Using Radio Waves to Split Water: a discovery almost as interesting as the researcher responsible.
For decades, debates raged over the viability of hydrogen-powered cars. While the dreamers of the world accused scientists and engineers of uncaring complacency, the scientific community responded with calculations regarding the energy required to make hydrogen and oxygen from water.
Then, by an astonishing serendipity, John Kanzius, a broadcast engineer and amateur cancer researcher, discovered that salt water appeared to “burn” when subjected to radio waves. In reality, the radio waves are “splitting” water into its elemental components, hydrogen and oxygen, which then burn, reforming water. While this discovery can’t violate the first law of thermodynamics by creating energy, it can transform radio waves into a combination of heat, light, and mechanical energy. The possibilities are endless.
The most interesting aspect of this discovery is neither the technological implications that will result nor the scientific insights to be gained. More amazing, in my opinion, is the fact that such a fascinating discovery was made by a researcher with unexpected credentials and a deeply personal motivation. John Kanzius earned a technical degree before being employed by RCA. Though he initially planned to earn a college degree in engineering, he managed to convince his employer of his problem solving acumen in a more practical way. When presented with a signal distortion problem that had puzzled engineers for years, he found a cheap solution in less than an hour. The career success that followed was interrupted when Kanzius was diagnosed with cancer.
The same down-to-earth determination that served him so well at RCA helped him to become a self-taught expert in oncology. Putting together his new-found biological expertise with his electrical background, he formulated an idea. He developed a device which he intended as a method of killing cancer cells with radio waves, never dreaming it would accomplish what some physicists refer to as the “holy grail” of energy research, the decomposition of water. The machine is now being researched extensively for both purposes.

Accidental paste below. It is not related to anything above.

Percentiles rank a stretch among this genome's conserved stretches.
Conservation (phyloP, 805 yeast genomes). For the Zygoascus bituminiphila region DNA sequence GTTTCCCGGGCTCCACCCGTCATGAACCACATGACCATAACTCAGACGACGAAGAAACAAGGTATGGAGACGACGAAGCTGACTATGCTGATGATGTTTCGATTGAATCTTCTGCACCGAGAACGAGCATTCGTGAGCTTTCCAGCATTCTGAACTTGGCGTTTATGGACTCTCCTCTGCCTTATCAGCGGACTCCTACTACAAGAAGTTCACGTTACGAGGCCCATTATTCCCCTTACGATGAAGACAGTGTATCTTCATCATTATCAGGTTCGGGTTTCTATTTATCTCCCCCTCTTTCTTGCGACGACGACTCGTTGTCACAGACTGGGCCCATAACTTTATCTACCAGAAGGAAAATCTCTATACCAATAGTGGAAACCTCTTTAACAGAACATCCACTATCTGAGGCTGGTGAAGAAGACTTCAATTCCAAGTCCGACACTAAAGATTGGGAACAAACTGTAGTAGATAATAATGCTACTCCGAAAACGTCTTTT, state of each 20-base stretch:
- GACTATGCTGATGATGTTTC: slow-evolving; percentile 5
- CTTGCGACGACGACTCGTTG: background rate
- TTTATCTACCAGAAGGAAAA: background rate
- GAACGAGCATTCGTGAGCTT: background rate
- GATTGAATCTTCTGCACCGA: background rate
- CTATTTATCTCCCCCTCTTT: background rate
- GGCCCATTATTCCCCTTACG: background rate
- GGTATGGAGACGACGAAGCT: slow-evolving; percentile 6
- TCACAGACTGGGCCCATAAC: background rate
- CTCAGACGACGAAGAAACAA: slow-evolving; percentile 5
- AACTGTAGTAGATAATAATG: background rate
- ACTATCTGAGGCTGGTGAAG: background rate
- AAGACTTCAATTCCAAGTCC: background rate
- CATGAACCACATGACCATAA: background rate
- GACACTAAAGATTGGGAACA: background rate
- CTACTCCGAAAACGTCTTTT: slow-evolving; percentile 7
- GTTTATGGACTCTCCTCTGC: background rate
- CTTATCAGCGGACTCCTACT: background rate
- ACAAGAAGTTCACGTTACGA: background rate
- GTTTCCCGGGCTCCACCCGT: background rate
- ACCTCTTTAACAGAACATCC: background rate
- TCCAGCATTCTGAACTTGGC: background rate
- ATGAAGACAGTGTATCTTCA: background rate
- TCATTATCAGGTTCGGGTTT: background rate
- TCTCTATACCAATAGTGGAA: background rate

Teachers the world over will be wearing smug expressions for years to come, having been given yet another example of how impossible it is to predict what knowledge will open which doors. When will little Sally need algebra? Who knows! But then again, who knew a broadcast engineer studying cell biology would make a major discovery in fuel science? You never know where the tools in your toolbox will take you. The only certainty is that the more you have, the better off you are.
The other truth so well illustrated by the example of John Kanzius is that the knowledge in your head and the determination in your heart, not the diploma on your wall, make you a scholar. Students who obsess over grades and acceptance to schools or programs are missing the point of an education. You don’t have to earn an engineering degree to have a career in electronics, nor is a medical degree required in order to help alleviate human suffering. When someone has a passion for a subject and the motivation to pursue it, he may not be able to move a mountain. But he can burn water, and you must admit, that’s pretty impressive!